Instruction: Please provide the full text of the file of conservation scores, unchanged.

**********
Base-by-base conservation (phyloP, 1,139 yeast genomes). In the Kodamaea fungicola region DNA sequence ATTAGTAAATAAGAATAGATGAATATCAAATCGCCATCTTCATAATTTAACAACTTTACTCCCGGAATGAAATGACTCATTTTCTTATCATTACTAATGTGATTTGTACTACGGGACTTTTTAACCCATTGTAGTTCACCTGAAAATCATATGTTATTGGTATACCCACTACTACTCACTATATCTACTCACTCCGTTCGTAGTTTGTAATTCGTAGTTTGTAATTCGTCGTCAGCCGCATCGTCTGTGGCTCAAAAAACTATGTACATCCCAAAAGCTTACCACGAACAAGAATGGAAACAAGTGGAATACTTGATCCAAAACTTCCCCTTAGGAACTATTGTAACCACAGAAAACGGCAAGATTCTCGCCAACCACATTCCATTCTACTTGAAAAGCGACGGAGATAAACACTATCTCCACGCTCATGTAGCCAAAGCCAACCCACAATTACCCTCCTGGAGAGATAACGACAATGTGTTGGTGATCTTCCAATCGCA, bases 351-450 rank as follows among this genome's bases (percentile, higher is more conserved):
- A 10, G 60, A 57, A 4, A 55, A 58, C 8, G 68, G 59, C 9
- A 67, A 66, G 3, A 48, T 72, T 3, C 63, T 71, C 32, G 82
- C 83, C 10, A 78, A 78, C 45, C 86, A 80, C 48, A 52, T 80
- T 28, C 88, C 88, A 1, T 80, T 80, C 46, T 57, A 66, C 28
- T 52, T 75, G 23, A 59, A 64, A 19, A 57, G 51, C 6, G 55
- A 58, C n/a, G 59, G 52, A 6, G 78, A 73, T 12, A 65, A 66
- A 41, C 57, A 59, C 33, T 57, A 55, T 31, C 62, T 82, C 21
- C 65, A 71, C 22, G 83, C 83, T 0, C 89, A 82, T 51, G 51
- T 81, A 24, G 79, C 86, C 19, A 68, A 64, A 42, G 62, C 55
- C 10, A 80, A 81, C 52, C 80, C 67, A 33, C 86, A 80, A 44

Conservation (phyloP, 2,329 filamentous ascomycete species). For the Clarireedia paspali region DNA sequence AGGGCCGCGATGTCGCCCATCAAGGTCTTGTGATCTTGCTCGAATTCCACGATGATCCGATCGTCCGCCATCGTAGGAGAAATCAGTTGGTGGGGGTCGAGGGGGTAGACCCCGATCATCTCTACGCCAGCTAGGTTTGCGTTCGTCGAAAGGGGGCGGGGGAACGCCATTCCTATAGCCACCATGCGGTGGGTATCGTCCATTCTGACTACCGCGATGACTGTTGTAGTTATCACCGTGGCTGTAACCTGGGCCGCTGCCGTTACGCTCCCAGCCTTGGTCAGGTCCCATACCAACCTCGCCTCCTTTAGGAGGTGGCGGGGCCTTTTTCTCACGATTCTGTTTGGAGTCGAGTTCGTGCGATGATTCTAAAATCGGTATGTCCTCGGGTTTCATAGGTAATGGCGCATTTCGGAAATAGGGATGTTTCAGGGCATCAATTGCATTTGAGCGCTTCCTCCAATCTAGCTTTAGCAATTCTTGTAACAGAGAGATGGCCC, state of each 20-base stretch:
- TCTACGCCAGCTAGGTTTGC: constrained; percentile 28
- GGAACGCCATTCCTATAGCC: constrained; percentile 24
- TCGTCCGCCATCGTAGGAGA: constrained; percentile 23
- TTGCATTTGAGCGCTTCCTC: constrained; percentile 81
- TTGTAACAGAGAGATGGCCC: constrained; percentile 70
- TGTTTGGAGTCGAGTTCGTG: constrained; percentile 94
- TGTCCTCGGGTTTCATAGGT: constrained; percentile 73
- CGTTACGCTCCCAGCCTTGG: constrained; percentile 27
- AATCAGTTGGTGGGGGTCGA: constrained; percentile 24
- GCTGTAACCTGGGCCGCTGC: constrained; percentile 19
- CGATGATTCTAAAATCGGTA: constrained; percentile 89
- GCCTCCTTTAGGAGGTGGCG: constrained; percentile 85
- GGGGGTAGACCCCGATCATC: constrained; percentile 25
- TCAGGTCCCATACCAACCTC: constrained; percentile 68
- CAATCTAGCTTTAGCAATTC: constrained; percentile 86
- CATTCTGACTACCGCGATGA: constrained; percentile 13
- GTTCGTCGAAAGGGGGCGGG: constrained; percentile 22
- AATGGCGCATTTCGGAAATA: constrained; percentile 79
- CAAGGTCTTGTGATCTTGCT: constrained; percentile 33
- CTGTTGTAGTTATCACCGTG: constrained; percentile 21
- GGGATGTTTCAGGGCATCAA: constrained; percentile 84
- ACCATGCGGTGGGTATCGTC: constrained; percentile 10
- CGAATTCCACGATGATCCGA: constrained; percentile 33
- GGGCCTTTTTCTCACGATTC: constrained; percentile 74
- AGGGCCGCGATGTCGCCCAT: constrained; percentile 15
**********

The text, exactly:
Base-by-base conservation (phyloP, 1,139 yeast genomes). In the Kodamaea fungicola region DNA sequence ATTAGTAAATAAGAATAGATGAATATCAAATCGCCATCTTCATAATTTAACAACTTTACTCCCGGAATGAAATGACTCATTTTCTTATCATTACTAATGTGATTTGTACTACGGGACTTTTTAACCCATTGTAGTTCACCTGAAAATCATATGTTATTGGTATACCCACTACTACTCACTATATCTACTCACTCCGTTCGTAGTTTGTAATTCGTAGTTTGTAATTCGTCGTCAGCCGCATCGTCTGTGGCTCAAAAAACTATGTACATCCCAAAAGCTTACCACGAACAAGAATGGAAACAAGTGGAATACTTGATCCAAAACTTCCCCTTAGGAACTATTGTAACCACAGAAAACGGCAAGATTCTCGCCAACCACATTCCATTCTACTTGAAAAGCGACGGAGATAAACACTATCTCCACGCTCATGTAGCCAAAGCCAACCCACAATTACCCTCCTGGAGAGATAACGACAATGTGTTGGTGATCTTCCAATCGCA, bases 351-450 rank as follows among this genome's bases (percentile, higher is more conserved):
- A 10, G 60, A 57, A 4, A 55, A 58, C 8, G 68, G 59, C 9
- A 67, A 66, G 3, A 48, T 72, T 3, C 63, T 71, C 32, G 82
- C 83, C 10, A 78, A 78, C 45, C 86, A 80, C 48, A 52, T 80
- T 28, C 88, C 88, A 1, T 80, T 80, C 46, T 57, A 66, C 28
- T 52, T 75, G 23, A 59, A 64, A 19, A 57, G 51, C 6, G 55
- A 58, C n/a, G 59, G 52, A 6, G 78, A 73, T 12, A 65, A 66
- A 41, C 57, A 59, C 33, T 57, A 55, T 31, C 62, T 82, C 21
- C 65, A 71, C 22, G 83, C 83, T 0, C 89, A 82, T 51, G 51
- T 81, A 24, G 79, C 86, C 19, A 68, A 64, A 42, G 62, C 55
- C 10, A 80, A 81, C 52, C 80, C 67, A 33, C 86, A 80, A 44

Conservation (phyloP, 2,329 filamentous ascomycete species). For the Clarireedia paspali region DNA sequence AGGGCCGCGATGTCGCCCATCAAGGTCTTGTGATCTTGCTCGAATTCCACGATGATCCGATCGTCCGCCATCGTAGGAGAAATCAGTTGGTGGGGGTCGAGGGGGTAGACCCCGATCATCTCTACGCCAGCTAGGTTTGCGTTCGTCGAAAGGGGGCGGGGGAACGCCATTCCTATAGCCACCATGCGGTGGGTATCGTCCATTCTGACTACCGCGATGACTGTTGTAGTTATCACCGTGGCTGTAACCTGGGCCGCTGCCGTTACGCTCCCAGCCTTGGTCAGGTCCCATACCAACCTCGCCTCCTTTAGGAGGTGGCGGGGCCTTTTTCTCACGATTCTGTTTGGAGTCGAGTTCGTGCGATGATTCTAAAATCGGTATGTCCTCGGGTTTCATAGGTAATGGCGCATTTCGGAAATAGGGATGTTTCAGGGCATCAATTGCATTTGAGCGCTTCCTCCAATCTAGCTTTAGCAATTCTTGTAACAGAGAGATGGCCC, state of each 20-base stretch:
- TCTACGCCAGCTAGGTTTGC: constrained; percentile 28
- GGAACGCCATTCCTATAGCC: constrained; percentile 24
- TCGTCCGCCATCGTAGGAGA: constrained; percentile 23
- TTGCATTTGAGCGCTTCCTC: constrained; percentile 81
- TTGTAACAGAGAGATGGCCC: constrained; percentile 70
- TGTTTGGAGTCGAGTTCGTG: constrained; percentile 94
- TGTCCTCGGGTTTCATAGGT: constrained; percentile 73
- CGTTACGCTCCCAGCCTTGG: constrained; percentile 27
- AATCAGTTGGTGGGGGTCGA: constrained; percentile 24
- GCTGTAACCTGGGCCGCTGC: constrained; percentile 19
- CGATGATTCTAAAATCGGTA: constrained; percentile 89
- GCCTCCTTTAGGAGGTGGCG: constrained; percentile 85
- GGGGGTAGACCCCGATCATC: constrained; percentile 25
- TCAGGTCCCATACCAACCTC: constrained; percentile 68
- CAATCTAGCTTTAGCAATTC: constrained; percentile 86
- CATTCTGACTACCGCGATGA: constrained; percentile 13
- GTTCGTCGAAAGGGGGCGGG: constrained; percentile 22
- AATGGCGCATTTCGGAAATA: constrained; percentile 79
- CAAGGTCTTGTGATCTTGCT: constrained; percentile 33
- CTGTTGTAGTTATCACCGTG: constrained; percentile 21
- GGGATGTTTCAGGGCATCAA: constrained; percentile 84
- ACCATGCGGTGGGTATCGTC: constrained; percentile 10
- CGAATTCCACGATGATCCGA: constrained; percentile 33
- GGGCCTTTTTCTCACGATTC: constrained; percentile 74
- AGGGCCGCGATGTCGCCCAT: constrained; percentile 15